Organizational Change And Tata Motors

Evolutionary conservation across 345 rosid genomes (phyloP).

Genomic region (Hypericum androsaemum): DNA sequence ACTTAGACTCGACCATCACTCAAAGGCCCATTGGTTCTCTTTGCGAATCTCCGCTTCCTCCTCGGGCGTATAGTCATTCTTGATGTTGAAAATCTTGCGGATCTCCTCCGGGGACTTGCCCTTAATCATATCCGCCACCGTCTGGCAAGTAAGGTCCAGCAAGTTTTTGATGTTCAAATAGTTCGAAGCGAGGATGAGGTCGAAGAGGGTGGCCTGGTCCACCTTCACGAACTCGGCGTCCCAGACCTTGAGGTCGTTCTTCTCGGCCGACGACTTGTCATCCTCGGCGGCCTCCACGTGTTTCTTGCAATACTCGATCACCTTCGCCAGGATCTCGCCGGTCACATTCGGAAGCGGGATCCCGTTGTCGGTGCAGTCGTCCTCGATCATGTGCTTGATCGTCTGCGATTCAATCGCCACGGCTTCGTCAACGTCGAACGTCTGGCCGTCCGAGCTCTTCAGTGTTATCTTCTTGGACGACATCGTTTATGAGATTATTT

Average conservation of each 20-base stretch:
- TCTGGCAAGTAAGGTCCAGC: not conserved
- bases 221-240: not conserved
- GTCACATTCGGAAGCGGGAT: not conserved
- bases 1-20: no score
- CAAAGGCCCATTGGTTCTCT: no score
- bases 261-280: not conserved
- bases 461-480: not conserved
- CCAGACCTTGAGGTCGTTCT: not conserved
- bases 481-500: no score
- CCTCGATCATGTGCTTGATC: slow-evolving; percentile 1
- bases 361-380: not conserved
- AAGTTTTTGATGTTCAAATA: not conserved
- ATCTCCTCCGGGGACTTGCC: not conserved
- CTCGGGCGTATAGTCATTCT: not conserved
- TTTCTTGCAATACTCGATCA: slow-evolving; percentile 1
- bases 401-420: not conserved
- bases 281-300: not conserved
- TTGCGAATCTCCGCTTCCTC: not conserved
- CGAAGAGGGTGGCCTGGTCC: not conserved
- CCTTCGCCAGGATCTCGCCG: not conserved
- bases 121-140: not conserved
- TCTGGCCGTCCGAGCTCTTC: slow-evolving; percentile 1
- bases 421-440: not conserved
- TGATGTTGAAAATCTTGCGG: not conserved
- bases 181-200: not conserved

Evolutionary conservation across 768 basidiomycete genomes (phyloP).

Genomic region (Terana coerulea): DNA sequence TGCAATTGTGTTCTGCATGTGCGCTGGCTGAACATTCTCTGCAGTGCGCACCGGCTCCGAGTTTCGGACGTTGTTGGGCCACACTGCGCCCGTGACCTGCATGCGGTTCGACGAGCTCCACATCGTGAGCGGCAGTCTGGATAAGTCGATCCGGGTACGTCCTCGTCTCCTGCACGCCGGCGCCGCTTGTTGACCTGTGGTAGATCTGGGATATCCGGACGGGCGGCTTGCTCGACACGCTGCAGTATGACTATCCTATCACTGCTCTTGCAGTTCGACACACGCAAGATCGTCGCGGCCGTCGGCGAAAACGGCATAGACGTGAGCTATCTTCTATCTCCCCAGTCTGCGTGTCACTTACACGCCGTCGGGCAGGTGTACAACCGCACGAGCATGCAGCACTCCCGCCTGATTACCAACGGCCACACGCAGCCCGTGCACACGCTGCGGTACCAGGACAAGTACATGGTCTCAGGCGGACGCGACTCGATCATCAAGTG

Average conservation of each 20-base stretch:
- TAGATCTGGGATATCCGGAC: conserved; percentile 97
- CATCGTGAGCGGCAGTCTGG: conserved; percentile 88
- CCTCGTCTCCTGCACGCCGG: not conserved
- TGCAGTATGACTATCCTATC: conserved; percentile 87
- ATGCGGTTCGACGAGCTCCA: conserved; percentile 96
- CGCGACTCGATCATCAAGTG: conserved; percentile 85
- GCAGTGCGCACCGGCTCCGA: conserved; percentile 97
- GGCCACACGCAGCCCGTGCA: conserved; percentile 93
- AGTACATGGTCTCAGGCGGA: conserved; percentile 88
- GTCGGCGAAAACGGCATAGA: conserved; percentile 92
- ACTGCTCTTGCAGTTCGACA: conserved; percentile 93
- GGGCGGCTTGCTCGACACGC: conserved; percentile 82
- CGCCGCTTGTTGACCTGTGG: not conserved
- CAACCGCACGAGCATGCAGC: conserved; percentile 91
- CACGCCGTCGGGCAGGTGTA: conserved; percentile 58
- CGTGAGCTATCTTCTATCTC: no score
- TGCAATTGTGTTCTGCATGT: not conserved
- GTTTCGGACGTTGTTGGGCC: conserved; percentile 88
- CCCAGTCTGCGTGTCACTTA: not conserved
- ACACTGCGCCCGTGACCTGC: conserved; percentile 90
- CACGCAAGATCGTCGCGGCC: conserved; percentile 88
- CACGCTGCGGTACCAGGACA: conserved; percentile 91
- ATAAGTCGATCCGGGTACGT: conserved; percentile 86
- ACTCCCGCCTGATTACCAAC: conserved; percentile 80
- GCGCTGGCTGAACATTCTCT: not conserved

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Organizational Change and Tata Motors This is the case about Tata Motors India's largest automobile company, with revenues of Rs. 32,426 crores (USD 7.2 billion) in 2006-07 (, 2008). The company's 22,000 employees are guided by the vision to be "best in the manner in which we operate best in the products we deliver and best in our value system and ethics" (, 2008). In recent times Tata Motors have faced a lot of challenge especially from the growing competition and globalization. To fight back these external evils, Tata Motors came out with plans of expansion to fight back competition via mergers and acquisitions and to fight back globalization it decided to cut costs and thereby introduced the worlds cheapest car. But all these activities had severe implications on its internal organizational change. Change was seen both on the management and at the employee level. At the management level change was seen for cutting costs and providing the cheapest car to the world market and at the employee level change was seen because of the much needed Tata Motors to merge with Daewoo, which caused a lot of change in its employees. In 2004, Tata Motors took over Daewoo Commercial Vehicle Company of Korea. Tata Motors main motive for acquiring Daewoo Commercial Vehicles was to get a foothold in Korea and expand enormously and secondly to use Daewoo’s technology so that it can introduce high tonnage trucks in the world market. Thus this merger with Daewoo gave Tata a high end technology, global footprint and a new product portfolio (The Hindu Business Line, 2004). The main motive for Tata Motors to acquire Daewoo was because of the still competition from other Asian players which led the takeover move which is external in nature. Tata Motors when they were signing the deal, before that they went for a due diligence with Daewoo Commercial

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